The US Military Avian Hazard Advisory System (AHAS) uses near real-time data from the 148 CONUS based National Weather Service Next Generation Weather Radar (NEXRAD or WSR 88-D) system to provide current bird hazard conditions for published military low-level routes, ranges, and military operating areas (MOAs). Additionally, AHAS incorporates weather forecast data with the Bird Avoidance Model (BAM) to predict soaring bird activity within the next 24 hours and then defaults to the BAM for planning purposes when activity is scheduled outside the 24-hour window. The BAM is a static historical hazard model based on many years of bird distribution data from Christmas Bird Counts (CBC), Breeding Bird Surveys (BBS), and National Wildlife Refuge Data. The BAM also incorporates potentially hazardous bird attractions such as landfills and golf courses. AHAS is now an integral part of military low-level mission planning, aircrew being able to access the current bird hazard conditions. AHAS will provide relative risk assessments for the planned mission and give aircrew the opportunity to select a less hazardous route should the planned route be rated severe or moderate. Prior to 2003, the US Air Force BASH Team bird strike database indicated that approximately 25% of all strikes were associated with low-level routes and bombing ranges. More importantly, these strikes accounted for more than 50% of all of the reported damage costs. After a decade of using AHAS for avoiding routes with severe ratings, the strike percentage associated with low-level flight operations has been reduced to 12% and associated costs cut in half.

Avian radar[4] is an important tool for aiding in bird strike mitigation as part of overall safety management systems at civilian and military airfields. Properly designed and equipped avian radars can track thousands of birds simultaneously in real-time, night and day, through 360° of coverage, out to ranges of 10 km and beyond for flocks, updating every target's position (longitude, latitude, altitude), speed, heading, and size every 2–3 seconds. Data from these systems can be used to generate information products ranging from real-time threat alerts to historical analyses of bird activity patterns in both time and space. The United States Federal Aviation Administration (FAA) and the United States Department of Defense (DOD) have conducted extensive science-based field testing and validation of commercial avian radar systems for civil and military applications, respectively. The FAA used evaluations of commercial 3D avian radar systems developed and marketed by Accipiter Radar[5] as the basis for FAA Advisory Circular 150/5220-25[6] and a guidance letter[7] on using Airport Improvement Program funds to acquire avian radar systems at Part 139 airports.[8] Similarly, the DOD-sponsored Integration and Validation of Avian Radars (IVAR)[9] project evaluated the functional and performance characteristics of Accipiter® avian radars under operational conditions at Navy, Marine Corps, and Air Force airfields. Accipiter avian radar systems operating at Seattle-Tacoma International Airport,[10] Chicago O'Hare International Airport, and Marine Corps Air Station Cherry Point made significant contributions to the evaluations carried out in the aforementioned FAA and DoD initiatives. Additional scientific and technical papers on avian radar systems are listed below,[11][12][13] and on the Accipiter Radar web site.[14]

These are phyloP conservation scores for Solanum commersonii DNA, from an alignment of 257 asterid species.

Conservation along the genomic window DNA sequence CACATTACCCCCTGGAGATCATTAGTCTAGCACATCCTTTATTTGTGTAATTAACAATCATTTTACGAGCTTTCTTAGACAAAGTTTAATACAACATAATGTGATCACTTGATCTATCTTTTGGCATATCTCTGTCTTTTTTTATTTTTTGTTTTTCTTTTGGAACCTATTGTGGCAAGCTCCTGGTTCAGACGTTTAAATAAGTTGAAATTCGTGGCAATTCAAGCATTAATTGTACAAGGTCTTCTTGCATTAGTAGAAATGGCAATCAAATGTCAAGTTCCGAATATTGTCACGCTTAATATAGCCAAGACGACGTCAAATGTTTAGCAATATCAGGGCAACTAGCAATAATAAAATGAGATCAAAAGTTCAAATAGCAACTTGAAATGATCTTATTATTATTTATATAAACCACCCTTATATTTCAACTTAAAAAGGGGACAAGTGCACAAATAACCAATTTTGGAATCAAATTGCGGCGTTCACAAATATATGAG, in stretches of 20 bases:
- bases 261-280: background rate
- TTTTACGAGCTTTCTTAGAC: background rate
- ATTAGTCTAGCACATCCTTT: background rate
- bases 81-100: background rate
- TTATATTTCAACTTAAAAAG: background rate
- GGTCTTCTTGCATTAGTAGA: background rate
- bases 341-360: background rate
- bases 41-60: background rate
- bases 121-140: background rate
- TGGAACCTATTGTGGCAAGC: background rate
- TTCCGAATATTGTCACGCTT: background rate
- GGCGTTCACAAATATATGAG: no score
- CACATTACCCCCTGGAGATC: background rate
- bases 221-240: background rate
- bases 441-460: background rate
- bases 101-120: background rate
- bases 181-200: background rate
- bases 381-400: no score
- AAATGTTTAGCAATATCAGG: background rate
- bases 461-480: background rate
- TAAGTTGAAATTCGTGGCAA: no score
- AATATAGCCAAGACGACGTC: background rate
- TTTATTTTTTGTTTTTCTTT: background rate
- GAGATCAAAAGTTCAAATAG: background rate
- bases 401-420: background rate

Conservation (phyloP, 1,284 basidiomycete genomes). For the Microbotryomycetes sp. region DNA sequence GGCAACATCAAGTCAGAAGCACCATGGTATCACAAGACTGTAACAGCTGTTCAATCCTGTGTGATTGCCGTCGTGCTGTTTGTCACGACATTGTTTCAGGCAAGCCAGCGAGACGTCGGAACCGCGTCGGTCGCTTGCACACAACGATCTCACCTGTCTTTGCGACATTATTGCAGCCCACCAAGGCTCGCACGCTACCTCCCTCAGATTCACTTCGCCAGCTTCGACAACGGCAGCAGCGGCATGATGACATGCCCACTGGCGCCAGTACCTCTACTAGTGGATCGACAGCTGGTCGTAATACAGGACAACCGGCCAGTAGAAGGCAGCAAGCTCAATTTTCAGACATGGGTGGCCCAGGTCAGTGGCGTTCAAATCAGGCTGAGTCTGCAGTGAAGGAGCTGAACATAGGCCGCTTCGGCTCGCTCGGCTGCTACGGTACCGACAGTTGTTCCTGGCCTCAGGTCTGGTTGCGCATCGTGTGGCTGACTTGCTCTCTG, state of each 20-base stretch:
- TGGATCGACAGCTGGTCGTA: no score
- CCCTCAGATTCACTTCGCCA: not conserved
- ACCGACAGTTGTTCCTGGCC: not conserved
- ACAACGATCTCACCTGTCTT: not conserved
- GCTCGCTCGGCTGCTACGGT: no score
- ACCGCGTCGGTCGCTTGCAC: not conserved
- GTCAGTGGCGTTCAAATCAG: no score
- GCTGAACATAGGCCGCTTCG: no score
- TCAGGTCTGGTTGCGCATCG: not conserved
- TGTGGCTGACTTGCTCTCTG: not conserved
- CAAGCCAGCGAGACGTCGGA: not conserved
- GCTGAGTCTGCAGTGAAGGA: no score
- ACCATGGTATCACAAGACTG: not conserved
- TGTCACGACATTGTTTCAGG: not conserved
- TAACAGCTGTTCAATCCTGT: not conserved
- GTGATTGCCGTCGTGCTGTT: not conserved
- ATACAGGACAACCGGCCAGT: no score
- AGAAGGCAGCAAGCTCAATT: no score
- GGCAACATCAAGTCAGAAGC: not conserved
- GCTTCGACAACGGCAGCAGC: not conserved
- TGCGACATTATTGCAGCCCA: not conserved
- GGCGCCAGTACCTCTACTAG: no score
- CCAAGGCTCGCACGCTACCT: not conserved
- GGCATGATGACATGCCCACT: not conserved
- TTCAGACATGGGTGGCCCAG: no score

A US company, DeTect, in 2003, developed the only production model bird radar in operational use for real-time, tactical bird-aircraft strike avoidance by air traffic controllers. These systems are operational at both commercial airports and military airfields. The system has widely used technology available for bird–aircraft strike hazard (BASH) management and for real-time detection, tracking and alerting of hazardous bird activity at commercial airports, military airfields, and military training and bombing ranges. After extensive evaluation and on-site testing, MERLIN technology was chosen by NASA and was ultimately used for detecting and tracking dangerous vulture activity during the 22 space shuttle launches from 2006 to the conclusion of the program in 2011. The US Air Force has contracted DeTect since 2003 to provide the Avian Hazard Advisory System (AHAS)previously mentioned.

  1. Note however that the momentum (as distinct from the kinetic energy) of the bird in this example is considerably less than that of the tonne weight, and therefore the force required to deflect it is also considerably less.
  2. "AIP Bird Hazards". Transport Canada. http://www.tc.gc.ca/civilaviation/AerodromeAirNav/Standards/WildlifeControl/AIPHazards.htm. 
  3. "Determination of body density for twelve bird species". Ibis 137 (3): 424–428. 1995. doi:10.1111/j.1474-919X.1995.tb08046.x. 
  4. Beason, Robert C., et al., "Beware the Boojum: caveats and strengths of avian radar" Template:Webarchive, Human-Wildlife Interactions, Spring 2013
  5. "Accipiter Radar: Bird Strike Prevention Applications"
  6. "Airport Avian Radar Systems"
  7. "Program Guidance Letter 12-04" Template:Webarchive
  8. "Part 139 Airport Certification"
  9. "Validation and Integration of Networked Avian Radars: RC-200723" Template:Webarchive
  10. "Sea-Tac Airport's Comprehensive Program for Wildlife Management". http://www.portseattle.org/Environmental/Water-Wetlands-Wildlife/Pages/Wildlife-Management.aspx. 
  11. Nohara, Tim J., "Reducing Bird Strikes – new Radar Networks Can Help Make Skies Safer"[dead link], Journal of Air Traffic Control, Summer 2009
  12. Klope, Matthew W., et al., "Role of near-miss bird strikes in assessing hazards.", Human-Wildlife Interactions, Fall 2009
  13. Nohara, Tim J., et al., "Avian Stakeholder Management of Bird Strike Risks – Enhancing Communication Processes To Pilots and Air Traffic Controllers for Information Derived From Avian Radar", Summer 2012
  14. "Accipiter Radar: Avian Scientific Papers" Template:Webarchive